# Book: InterpretingCayley-DicksonConstruction

See: Math notebook

Interpret the Cayley-Dickson construction.

Given a division algebra {$A$} with conjugates, define a new division algebra {$A\oplus A$} with the following product on the ordered pairs:

{$(a,b)(c,d)=(ac-d^{*}b,bc^{*}+da)$}

Define the conjugate as follows:

{$(a,b)^* = (a^*,-b)$}

The conjugate links an undistinguished opposite (one of two conjugates) with a distinguished opposite (positive or negative). Calculating we get {$((a,b),(c,d))^* = ((a,b)^*,-(c,d))=((a^*,-b),(-c,-d))$}.

In general, given a term {$(a_1,a_2,a_3,\cdots, a_{2^{n}}) \in \bigoplus_{i=1}^{2^n}A$} we have

{$$(a_1,a_2,a_3,\cdots, a_{2^{n}})^*=({a_1}^*,-a_2,-a_3,\cdots,-a_{2^{n}})$$}

Thus conjugates are relative and they reference an internal structural distinction, whereas positive and negative terms exhibit an absolute, external distinction. This relates to observation and measurement. It also brings to mind the notion of a head-driven phrase structure grammar. Ambiguity is maintained in the head. Everything subsequently explicitly supports the existing ambiguity.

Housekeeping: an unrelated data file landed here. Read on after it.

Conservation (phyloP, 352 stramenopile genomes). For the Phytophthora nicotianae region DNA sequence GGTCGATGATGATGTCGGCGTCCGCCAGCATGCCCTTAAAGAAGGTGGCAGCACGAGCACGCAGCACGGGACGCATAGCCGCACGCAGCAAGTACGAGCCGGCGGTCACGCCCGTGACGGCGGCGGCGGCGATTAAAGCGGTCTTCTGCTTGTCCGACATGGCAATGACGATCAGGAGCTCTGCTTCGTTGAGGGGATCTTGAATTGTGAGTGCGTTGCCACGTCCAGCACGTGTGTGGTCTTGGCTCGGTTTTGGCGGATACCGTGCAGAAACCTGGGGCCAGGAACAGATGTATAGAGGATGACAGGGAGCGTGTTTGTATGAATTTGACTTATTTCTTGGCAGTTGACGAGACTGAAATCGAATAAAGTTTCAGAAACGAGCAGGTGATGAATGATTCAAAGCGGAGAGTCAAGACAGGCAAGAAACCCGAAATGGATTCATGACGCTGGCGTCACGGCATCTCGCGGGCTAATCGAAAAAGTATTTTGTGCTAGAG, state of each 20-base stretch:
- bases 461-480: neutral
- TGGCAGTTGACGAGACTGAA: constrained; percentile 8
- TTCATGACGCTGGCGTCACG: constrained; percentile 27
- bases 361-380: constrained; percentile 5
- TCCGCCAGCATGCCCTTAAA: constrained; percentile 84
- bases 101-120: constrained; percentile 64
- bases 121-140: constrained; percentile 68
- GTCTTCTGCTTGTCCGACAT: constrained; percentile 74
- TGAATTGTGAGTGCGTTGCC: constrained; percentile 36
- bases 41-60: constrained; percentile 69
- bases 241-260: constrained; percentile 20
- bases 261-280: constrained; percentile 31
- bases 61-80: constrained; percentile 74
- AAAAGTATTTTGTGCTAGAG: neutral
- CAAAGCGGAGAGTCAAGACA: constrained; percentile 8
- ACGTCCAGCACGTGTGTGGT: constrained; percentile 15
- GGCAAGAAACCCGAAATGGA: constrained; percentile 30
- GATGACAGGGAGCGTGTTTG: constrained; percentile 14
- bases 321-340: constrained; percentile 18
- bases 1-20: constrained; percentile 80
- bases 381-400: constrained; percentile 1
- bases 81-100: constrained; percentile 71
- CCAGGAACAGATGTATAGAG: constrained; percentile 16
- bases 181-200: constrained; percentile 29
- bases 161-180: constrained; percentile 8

Note that there are four dualities:

• multiplying elements (or pairs) left to right or right to left
• left and right positions within a pair
• conjugates
• positive and negative
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